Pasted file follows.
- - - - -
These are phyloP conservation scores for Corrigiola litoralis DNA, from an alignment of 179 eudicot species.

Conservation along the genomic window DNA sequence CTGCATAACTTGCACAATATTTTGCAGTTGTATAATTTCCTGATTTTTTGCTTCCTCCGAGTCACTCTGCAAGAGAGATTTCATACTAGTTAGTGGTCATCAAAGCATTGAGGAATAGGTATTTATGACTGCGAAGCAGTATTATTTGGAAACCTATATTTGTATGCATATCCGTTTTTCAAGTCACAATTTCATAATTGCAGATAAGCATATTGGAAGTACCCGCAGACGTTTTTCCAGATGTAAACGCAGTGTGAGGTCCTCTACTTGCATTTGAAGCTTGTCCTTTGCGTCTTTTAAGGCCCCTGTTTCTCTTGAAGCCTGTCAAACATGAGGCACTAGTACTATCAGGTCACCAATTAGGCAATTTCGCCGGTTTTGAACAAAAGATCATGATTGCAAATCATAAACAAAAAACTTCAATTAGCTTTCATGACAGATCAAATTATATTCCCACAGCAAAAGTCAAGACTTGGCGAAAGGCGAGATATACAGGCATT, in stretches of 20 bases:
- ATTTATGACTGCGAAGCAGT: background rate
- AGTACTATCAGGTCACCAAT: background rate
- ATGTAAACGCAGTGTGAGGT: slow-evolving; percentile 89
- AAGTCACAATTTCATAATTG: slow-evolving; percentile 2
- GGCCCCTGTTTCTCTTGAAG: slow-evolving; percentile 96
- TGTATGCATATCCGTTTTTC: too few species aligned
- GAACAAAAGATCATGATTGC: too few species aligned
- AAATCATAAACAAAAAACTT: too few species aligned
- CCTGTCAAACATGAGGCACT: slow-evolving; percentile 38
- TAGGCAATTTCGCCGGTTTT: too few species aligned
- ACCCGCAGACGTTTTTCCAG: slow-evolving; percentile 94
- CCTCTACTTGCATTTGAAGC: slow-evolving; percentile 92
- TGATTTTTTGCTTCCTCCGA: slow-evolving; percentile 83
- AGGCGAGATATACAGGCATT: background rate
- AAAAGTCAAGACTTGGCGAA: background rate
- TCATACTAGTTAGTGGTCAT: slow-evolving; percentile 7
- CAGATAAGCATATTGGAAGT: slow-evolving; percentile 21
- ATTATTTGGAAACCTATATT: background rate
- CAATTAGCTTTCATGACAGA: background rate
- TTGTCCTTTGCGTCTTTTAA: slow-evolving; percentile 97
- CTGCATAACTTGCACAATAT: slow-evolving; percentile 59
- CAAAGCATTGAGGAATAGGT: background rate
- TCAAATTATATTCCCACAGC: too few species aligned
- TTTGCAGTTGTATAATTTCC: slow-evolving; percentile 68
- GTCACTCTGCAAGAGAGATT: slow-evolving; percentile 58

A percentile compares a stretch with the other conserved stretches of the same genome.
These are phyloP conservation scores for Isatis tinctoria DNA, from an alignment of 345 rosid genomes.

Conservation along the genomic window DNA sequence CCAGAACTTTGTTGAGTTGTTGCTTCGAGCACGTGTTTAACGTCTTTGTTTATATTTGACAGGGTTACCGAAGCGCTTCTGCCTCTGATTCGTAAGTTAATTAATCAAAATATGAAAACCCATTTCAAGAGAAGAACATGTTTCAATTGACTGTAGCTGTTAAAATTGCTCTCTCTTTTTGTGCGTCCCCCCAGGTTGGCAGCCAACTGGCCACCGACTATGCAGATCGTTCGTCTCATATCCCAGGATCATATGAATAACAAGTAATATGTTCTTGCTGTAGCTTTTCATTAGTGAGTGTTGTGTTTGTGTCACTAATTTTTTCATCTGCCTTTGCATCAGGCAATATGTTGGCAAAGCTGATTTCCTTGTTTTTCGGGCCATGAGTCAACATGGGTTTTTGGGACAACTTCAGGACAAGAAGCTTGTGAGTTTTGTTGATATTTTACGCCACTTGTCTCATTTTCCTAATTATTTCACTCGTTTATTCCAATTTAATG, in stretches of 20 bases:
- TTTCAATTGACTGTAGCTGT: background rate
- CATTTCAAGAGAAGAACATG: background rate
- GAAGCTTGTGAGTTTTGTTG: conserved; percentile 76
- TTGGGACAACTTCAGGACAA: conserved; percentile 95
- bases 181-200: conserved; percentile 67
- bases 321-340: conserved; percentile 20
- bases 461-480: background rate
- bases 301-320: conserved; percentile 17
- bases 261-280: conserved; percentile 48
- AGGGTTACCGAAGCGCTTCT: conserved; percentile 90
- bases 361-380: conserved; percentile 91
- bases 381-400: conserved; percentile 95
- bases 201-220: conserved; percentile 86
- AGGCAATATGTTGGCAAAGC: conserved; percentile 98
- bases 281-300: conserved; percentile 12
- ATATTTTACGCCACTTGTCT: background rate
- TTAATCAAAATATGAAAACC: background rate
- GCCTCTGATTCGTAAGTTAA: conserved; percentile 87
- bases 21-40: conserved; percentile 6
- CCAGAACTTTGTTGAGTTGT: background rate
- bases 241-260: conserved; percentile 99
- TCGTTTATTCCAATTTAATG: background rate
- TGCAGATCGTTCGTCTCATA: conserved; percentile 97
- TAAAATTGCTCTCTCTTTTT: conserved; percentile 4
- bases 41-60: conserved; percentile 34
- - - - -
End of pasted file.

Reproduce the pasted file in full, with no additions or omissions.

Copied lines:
These are phyloP conservation scores for Corrigiola litoralis DNA, from an alignment of 179 eudicot species.

Conservation along the genomic window DNA sequence CTGCATAACTTGCACAATATTTTGCAGTTGTATAATTTCCTGATTTTTTGCTTCCTCCGAGTCACTCTGCAAGAGAGATTTCATACTAGTTAGTGGTCATCAAAGCATTGAGGAATAGGTATTTATGACTGCGAAGCAGTATTATTTGGAAACCTATATTTGTATGCATATCCGTTTTTCAAGTCACAATTTCATAATTGCAGATAAGCATATTGGAAGTACCCGCAGACGTTTTTCCAGATGTAAACGCAGTGTGAGGTCCTCTACTTGCATTTGAAGCTTGTCCTTTGCGTCTTTTAAGGCCCCTGTTTCTCTTGAAGCCTGTCAAACATGAGGCACTAGTACTATCAGGTCACCAATTAGGCAATTTCGCCGGTTTTGAACAAAAGATCATGATTGCAAATCATAAACAAAAAACTTCAATTAGCTTTCATGACAGATCAAATTATATTCCCACAGCAAAAGTCAAGACTTGGCGAAAGGCGAGATATACAGGCATT, in stretches of 20 bases:
- ATTTATGACTGCGAAGCAGT: background rate
- AGTACTATCAGGTCACCAAT: background rate
- ATGTAAACGCAGTGTGAGGT: slow-evolving; percentile 89
- AAGTCACAATTTCATAATTG: slow-evolving; percentile 2
- GGCCCCTGTTTCTCTTGAAG: slow-evolving; percentile 96
- TGTATGCATATCCGTTTTTC: too few species aligned
- GAACAAAAGATCATGATTGC: too few species aligned
- AAATCATAAACAAAAAACTT: too few species aligned
- CCTGTCAAACATGAGGCACT: slow-evolving; percentile 38
- TAGGCAATTTCGCCGGTTTT: too few species aligned
- ACCCGCAGACGTTTTTCCAG: slow-evolving; percentile 94
- CCTCTACTTGCATTTGAAGC: slow-evolving; percentile 92
- TGATTTTTTGCTTCCTCCGA: slow-evolving; percentile 83
- AGGCGAGATATACAGGCATT: background rate
- AAAAGTCAAGACTTGGCGAA: background rate
- TCATACTAGTTAGTGGTCAT: slow-evolving; percentile 7
- CAGATAAGCATATTGGAAGT: slow-evolving; percentile 21
- ATTATTTGGAAACCTATATT: background rate
- CAATTAGCTTTCATGACAGA: background rate
- TTGTCCTTTGCGTCTTTTAA: slow-evolving; percentile 97
- CTGCATAACTTGCACAATAT: slow-evolving; percentile 59
- CAAAGCATTGAGGAATAGGT: background rate
- TCAAATTATATTCCCACAGC: too few species aligned
- TTTGCAGTTGTATAATTTCC: slow-evolving; percentile 68
- GTCACTCTGCAAGAGAGATT: slow-evolving; percentile 58

A percentile compares a stretch with the other conserved stretches of the same genome.
These are phyloP conservation scores for Isatis tinctoria DNA, from an alignment of 345 rosid genomes.

Conservation along the genomic window DNA sequence CCAGAACTTTGTTGAGTTGTTGCTTCGAGCACGTGTTTAACGTCTTTGTTTATATTTGACAGGGTTACCGAAGCGCTTCTGCCTCTGATTCGTAAGTTAATTAATCAAAATATGAAAACCCATTTCAAGAGAAGAACATGTTTCAATTGACTGTAGCTGTTAAAATTGCTCTCTCTTTTTGTGCGTCCCCCCAGGTTGGCAGCCAACTGGCCACCGACTATGCAGATCGTTCGTCTCATATCCCAGGATCATATGAATAACAAGTAATATGTTCTTGCTGTAGCTTTTCATTAGTGAGTGTTGTGTTTGTGTCACTAATTTTTTCATCTGCCTTTGCATCAGGCAATATGTTGGCAAAGCTGATTTCCTTGTTTTTCGGGCCATGAGTCAACATGGGTTTTTGGGACAACTTCAGGACAAGAAGCTTGTGAGTTTTGTTGATATTTTACGCCACTTGTCTCATTTTCCTAATTATTTCACTCGTTTATTCCAATTTAATG, in stretches of 20 bases:
- TTTCAATTGACTGTAGCTGT: background rate
- CATTTCAAGAGAAGAACATG: background rate
- GAAGCTTGTGAGTTTTGTTG: conserved; percentile 76
- TTGGGACAACTTCAGGACAA: conserved; percentile 95
- bases 181-200: conserved; percentile 67
- bases 321-340: conserved; percentile 20
- bases 461-480: background rate
- bases 301-320: conserved; percentile 17
- bases 261-280: conserved; percentile 48
- AGGGTTACCGAAGCGCTTCT: conserved; percentile 90
- bases 361-380: conserved; percentile 91
- bases 381-400: conserved; percentile 95
- bases 201-220: conserved; percentile 86
- AGGCAATATGTTGGCAAAGC: conserved; percentile 98
- bases 281-300: conserved; percentile 12
- ATATTTTACGCCACTTGTCT: background rate
- TTAATCAAAATATGAAAACC: background rate
- GCCTCTGATTCGTAAGTTAA: conserved; percentile 87
- bases 21-40: conserved; percentile 6
- CCAGAACTTTGTTGAGTTGT: background rate
- bases 241-260: conserved; percentile 99
- TCGTTTATTCCAATTTAATG: background rate
- TGCAGATCGTTCGTCTCATA: conserved; percentile 97
- TAAAATTGCTCTCTCTTTTT: conserved; percentile 4
- bases 41-60: conserved; percentile 34